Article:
In every case in which I’ve fallen in love with a woman, I’ve immediately known the woman was right for me. I’ve never experienced the common tale of knowing someone for awhile and then falling into romantic attraction later. For me, it’s always been like a light switch. From my first encounter with a woman, I might say, “I want this one.” About an equally attractive woman, I might say, “You’re beautiful, but you’re not for me.”
When I look at the very, very few women who I’ve truly loved — the ones who turned into obsessions — there are always two pragmatic threads that go beyond superficial attraction.
First, the woman always looks and acts like someone who I would like to reproduce with. I can’t give you any objective standard by which that’s measured. I just know that some women have an air about them that says “potential mother of my children” and almost everybody else does not.
Second, the woman always has some set of attributes that make me believe we would be very good partners in the pragmatic sense. There’s always something about them which quickly lets me know that we could become successful together. There’s always something about such a woman which lets me know that we could “rule together” in the sense of a king and queen ruling an empire. Hardly anybody ever strikes me that way, but when one does, I can see us taking over the world together — at least metaphorically.
When I go back and think about the women I’ve obsessed about, I see that this obsession didn’t start in my heart. It didn’t start with my emotions. In each case, it started with the coldly rational (but unconscious) knowledge that this woman and I fit together like a lock and key.
I can’t tell you how I know such a thing. I don’t even have a theory. I just know that something in me picks up on this unconscious knowledge — and my heart won’t let go of this mystical knowledge unless it’s forced to.
What this suggests is that something in the human mind is still doing what families used to do when they chose mates for others — or when a man would ask to marry a woman without even knowing her. To me, this suggests that there has always been something inside of us that knows in a mystical way where we fit. We just tell the same narrative today in terms of romance.
So if we have such knowledge, why do we end up with so many bad relationships and worse marriages? I’d say it’s because we lose the ability to listen to something inside us. We get impatient and seize someone who’s a halfway fit. Or we are blinded by dysfunctional childhood programming which confuses us about what we ought to have.
Sometimes, people are just in love with the idea of being in love — or in love with the idea of being married. When that happens, we can sculpt almost any person into a close enough facsimile of what we need — until we later realize we’ve made a mistake. The problem when we do this, though, is that we’re unavailable when the right person eventually comes along and makes it clear that he’s the key that fits your lock.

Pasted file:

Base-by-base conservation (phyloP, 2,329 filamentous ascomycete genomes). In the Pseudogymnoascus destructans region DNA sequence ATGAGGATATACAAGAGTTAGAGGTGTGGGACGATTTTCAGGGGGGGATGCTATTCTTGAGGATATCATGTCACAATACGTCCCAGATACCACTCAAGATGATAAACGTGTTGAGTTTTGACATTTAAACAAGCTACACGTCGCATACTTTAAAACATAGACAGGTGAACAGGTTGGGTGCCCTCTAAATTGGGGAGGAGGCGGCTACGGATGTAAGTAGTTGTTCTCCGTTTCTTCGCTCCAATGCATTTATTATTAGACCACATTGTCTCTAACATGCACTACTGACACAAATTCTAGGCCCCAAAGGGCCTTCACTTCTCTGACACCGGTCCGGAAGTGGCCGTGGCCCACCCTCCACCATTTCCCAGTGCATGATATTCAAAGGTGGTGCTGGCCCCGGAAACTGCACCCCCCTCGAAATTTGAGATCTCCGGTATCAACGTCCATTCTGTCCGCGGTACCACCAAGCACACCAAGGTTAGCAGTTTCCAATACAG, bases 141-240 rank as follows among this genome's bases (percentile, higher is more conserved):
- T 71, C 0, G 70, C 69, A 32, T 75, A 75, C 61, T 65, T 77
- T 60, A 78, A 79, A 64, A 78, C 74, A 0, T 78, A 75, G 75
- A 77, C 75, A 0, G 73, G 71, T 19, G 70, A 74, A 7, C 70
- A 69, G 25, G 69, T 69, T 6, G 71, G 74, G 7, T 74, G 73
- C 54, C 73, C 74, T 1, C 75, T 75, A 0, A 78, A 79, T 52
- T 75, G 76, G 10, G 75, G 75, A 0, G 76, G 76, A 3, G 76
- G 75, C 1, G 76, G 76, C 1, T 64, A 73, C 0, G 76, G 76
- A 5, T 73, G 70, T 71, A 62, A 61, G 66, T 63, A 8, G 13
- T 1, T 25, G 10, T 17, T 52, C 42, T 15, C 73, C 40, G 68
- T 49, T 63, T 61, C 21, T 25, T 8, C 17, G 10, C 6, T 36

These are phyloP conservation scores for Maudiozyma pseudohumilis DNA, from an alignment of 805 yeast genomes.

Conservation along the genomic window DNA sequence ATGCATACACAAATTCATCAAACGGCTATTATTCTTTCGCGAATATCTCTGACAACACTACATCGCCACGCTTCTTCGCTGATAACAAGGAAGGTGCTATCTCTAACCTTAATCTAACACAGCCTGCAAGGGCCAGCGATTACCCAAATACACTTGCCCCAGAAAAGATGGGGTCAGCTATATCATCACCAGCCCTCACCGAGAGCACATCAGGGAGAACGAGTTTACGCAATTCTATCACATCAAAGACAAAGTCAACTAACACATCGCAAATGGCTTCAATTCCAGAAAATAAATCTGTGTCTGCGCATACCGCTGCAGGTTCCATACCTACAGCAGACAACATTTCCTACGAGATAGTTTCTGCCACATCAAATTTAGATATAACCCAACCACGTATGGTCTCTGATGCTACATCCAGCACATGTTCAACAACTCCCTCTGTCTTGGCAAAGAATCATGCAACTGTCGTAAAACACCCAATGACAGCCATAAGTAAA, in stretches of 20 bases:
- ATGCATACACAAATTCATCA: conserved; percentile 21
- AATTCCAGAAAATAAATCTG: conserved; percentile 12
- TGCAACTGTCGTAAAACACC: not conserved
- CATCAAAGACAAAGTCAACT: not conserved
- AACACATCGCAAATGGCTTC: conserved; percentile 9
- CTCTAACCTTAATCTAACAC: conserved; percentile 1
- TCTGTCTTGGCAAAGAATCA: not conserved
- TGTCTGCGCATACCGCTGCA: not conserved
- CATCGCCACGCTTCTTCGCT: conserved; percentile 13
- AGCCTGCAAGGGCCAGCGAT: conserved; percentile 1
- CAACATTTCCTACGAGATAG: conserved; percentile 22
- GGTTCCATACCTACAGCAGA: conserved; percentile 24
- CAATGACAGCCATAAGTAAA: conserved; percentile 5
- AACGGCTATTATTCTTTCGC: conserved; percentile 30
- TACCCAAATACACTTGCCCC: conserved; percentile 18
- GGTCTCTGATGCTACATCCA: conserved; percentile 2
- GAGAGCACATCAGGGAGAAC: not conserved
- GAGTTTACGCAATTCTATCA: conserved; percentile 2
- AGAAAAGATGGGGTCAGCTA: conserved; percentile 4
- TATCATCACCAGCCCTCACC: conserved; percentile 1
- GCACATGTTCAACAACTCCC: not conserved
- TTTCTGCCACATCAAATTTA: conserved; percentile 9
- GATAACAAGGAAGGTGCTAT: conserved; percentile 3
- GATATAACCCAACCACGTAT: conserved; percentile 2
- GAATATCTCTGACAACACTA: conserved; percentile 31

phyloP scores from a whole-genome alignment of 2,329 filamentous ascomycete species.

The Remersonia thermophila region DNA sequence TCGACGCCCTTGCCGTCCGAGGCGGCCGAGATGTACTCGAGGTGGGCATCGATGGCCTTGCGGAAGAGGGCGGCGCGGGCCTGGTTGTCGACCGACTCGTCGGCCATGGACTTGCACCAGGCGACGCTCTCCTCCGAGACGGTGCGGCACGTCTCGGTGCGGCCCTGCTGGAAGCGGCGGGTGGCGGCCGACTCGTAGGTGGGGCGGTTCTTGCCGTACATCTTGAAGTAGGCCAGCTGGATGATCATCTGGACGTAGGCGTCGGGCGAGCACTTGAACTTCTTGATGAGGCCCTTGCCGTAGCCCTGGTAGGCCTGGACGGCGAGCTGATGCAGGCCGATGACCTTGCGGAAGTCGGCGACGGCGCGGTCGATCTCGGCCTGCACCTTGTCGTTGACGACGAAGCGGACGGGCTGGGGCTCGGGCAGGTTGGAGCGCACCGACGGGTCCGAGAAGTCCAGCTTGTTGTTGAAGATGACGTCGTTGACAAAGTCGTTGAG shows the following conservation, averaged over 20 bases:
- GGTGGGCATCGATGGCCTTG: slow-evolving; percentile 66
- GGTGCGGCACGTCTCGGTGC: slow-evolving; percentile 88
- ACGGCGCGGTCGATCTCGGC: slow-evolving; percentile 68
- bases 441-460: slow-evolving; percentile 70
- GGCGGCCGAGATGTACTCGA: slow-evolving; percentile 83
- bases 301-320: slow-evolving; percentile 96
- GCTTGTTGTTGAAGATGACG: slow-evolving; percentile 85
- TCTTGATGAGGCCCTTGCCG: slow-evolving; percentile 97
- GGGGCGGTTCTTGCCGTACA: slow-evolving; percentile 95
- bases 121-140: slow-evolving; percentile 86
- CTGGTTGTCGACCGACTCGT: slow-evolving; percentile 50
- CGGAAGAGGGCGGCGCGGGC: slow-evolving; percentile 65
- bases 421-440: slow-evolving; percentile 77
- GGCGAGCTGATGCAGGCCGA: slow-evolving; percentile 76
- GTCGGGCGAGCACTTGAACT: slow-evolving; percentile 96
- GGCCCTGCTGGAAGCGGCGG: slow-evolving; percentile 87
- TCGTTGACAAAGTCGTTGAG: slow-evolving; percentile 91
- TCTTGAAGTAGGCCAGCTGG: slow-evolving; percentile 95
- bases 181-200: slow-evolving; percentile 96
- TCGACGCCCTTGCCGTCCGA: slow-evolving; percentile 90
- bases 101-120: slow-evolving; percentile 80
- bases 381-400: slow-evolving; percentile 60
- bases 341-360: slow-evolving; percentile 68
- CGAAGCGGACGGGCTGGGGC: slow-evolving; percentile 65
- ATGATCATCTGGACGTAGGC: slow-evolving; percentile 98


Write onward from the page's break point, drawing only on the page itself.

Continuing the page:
I don’t pretend that any of this is scientific. I wouldn’t pretend it’s built on biology or genetics in the formal sense. It’s built on my intuition about how humans really operate — and on my experience of how this process has operated in me.
It’s been more than 10 years for me since I had one of these mystical experiences which started and then refused to die. The first time I saw this particular woman, I simply knew things about her which I couldn’t possibly know in a pragmatic way. We went our separate ways quickly but eventually bumped into one another again and the inner mystical voice was louder than ever.
I saw it as the obsession of romantic love — and that’s part of it — but there were the pragmatic sides which seemingly were underneath it all the whole time. And those parts seem to be the parts that won’t die, not the shallower attractions.
And what of the woman this week who sparked this thinking? In the most pragmatic ways, she would be a fit as a mother and as a partner. At least I think so. Something in me suggests so. Am I right? I don’t know. I might never know.
I feel as though I’m struggling to put into words something which I know on such an instinctive level that it doesn’t reach the point of easy expression. So I’m struggling to make a point which seems obviously true to me.
All I know is that something in me knows which women I’m a fit for — which ones could become the right mothers for my children and which could partner with me for fame, fortune and power. Some deep part of me knows — we’ll call it a gene — and that gene has given my heart the job of making the right partnership into reality.
I wish I could publicly run my experiment again. I wish I could pick a dozen or so very attractive women and pair them with a photo of me. I would be willing to bet which one most people would choose — and which one you would choose for me.
Because my gut — my genes, my instinct, my heart, whatever — already knows the truth. And knowing the truth makes it far more difficult to live without it.